Apr 30, 2010

Gerry Ryan, RIP

The last time I gasped aloud—as I just now gasped aloud—was the day I saw that my then pre-teen had googled "Girls having sex" on YouTube. My lungs loudly sucked in oxygen the way a burning building backdrafts right before it combusts. Gerry Ryan, a hugely popular Irish broadcaster, was found dead in his apartment in Dublin this morning. He was only 53.
I'm gutted. I loved Gerry Ryan; his morning radio show was an institution in my youth. Funny, thinking about him now, I have an immediate and vivid memory of sweeping the floor in the back-kitchen (as we oddly called it, not that we had a "front kitchen" or anything) of our first house (yes, we did have a second house later on). The long narrow kitchen was flooded with golden sunlight (typical lighting in childhood memories) and the kitchen was filled with Gerry Ryan's booming, posh-Dublin voice. My mother was elbow-deep in suds over by the window, probably keeping one eye on what Sis Moloney was doing out her backyard, and we both stopped what we were doing to listen intently to Gerry. He was known for being funny and provocative, gregarious and silly, and a bit of a motormouth, but he could also have moments of great depth and seriousness, and when he did, it was heavy. Heavy like the airwaves could barely support the weight of his empathy and sadness. Probably the way the airwaves feel at home today.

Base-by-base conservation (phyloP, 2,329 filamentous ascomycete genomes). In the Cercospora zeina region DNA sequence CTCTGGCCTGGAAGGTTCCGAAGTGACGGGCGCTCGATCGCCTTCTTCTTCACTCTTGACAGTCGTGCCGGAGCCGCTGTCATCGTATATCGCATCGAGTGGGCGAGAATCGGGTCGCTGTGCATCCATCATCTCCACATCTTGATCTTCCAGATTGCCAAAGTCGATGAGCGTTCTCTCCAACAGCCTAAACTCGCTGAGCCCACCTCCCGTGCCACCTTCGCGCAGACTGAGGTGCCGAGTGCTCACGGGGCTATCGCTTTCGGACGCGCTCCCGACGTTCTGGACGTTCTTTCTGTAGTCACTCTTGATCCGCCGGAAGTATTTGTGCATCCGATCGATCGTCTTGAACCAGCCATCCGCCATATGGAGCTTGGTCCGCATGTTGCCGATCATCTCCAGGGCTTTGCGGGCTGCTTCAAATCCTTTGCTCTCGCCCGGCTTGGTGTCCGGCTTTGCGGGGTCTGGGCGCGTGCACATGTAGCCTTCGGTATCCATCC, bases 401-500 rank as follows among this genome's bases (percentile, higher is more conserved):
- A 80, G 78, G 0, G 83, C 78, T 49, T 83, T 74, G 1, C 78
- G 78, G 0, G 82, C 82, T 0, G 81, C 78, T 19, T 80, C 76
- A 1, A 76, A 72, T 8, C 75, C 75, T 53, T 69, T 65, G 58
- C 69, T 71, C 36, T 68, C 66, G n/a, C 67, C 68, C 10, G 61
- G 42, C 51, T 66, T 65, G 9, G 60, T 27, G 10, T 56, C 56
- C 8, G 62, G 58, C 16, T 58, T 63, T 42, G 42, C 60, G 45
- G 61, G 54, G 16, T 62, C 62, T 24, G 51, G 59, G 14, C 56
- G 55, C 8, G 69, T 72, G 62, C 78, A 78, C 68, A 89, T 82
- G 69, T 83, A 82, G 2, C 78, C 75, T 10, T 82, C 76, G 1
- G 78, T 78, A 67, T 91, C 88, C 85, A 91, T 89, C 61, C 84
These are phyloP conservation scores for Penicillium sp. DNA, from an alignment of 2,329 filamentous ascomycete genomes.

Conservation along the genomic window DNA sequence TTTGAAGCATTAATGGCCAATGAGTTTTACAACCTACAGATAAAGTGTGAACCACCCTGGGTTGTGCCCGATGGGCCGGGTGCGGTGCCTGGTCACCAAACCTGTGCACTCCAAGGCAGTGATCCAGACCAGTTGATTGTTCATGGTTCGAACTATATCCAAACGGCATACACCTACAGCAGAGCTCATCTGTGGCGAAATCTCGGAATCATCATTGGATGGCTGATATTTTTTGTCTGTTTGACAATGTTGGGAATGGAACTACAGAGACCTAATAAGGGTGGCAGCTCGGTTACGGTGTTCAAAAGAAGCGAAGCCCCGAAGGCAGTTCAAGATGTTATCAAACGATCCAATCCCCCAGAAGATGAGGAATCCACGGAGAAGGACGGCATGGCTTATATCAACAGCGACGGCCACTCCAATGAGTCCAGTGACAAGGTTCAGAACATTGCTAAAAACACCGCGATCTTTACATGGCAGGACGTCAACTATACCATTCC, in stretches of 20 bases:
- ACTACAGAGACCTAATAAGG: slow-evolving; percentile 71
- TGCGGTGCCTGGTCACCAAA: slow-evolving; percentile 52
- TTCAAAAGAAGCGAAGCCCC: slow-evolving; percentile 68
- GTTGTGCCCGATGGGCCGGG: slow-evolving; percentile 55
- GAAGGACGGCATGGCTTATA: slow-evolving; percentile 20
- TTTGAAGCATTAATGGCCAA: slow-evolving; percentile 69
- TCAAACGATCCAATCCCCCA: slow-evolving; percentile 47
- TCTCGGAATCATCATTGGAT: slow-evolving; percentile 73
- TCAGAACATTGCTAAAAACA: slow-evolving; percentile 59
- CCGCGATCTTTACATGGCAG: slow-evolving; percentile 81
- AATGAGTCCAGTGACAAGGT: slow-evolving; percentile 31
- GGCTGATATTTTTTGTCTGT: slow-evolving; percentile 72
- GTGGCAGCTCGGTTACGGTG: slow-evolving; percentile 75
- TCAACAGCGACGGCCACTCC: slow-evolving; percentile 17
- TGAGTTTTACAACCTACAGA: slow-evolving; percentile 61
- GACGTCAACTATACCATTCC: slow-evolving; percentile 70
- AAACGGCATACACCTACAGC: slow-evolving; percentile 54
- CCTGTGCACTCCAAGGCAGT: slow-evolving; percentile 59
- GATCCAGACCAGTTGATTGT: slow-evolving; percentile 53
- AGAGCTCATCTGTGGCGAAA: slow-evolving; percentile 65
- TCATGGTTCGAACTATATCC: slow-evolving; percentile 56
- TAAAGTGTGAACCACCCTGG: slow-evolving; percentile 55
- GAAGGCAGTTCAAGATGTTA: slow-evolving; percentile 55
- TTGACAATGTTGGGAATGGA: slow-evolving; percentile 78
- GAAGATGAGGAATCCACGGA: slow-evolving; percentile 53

I wish I could say "Isn't it shocking news about Gerry Ryan" to my neighbor fussing with her tulips up the street, to the guy who just delivered my Chinese food, or to my own kids all Brooklyn swagger out the back ... but I can't.
I have a pang for home.
I caught a little of Ryan's morning radio show when I was home in January and it felt as quintessentially "Home" as the warm turf fires and cold toilet bowls. I'm sorry he won't be there next time I go home.
RIP Gerry Ryan.

Apr 29, 2010

Bono Covers Vogue

The side of Bono's head stars in one of three May 2010 French Vogue covers issued to promote Bono's (Product) Red campaign, and to celebrate guest editor, Penelope Cruz.
Next up, U2's cover of Madonna's Vogue:

Greta Garbo and Monroe Bono
Deitrich and DiMaggio

Marlon Brando, Jimmy Dean
On the cover of a magazine

Ladies with an attitude
Fellows that were in the mood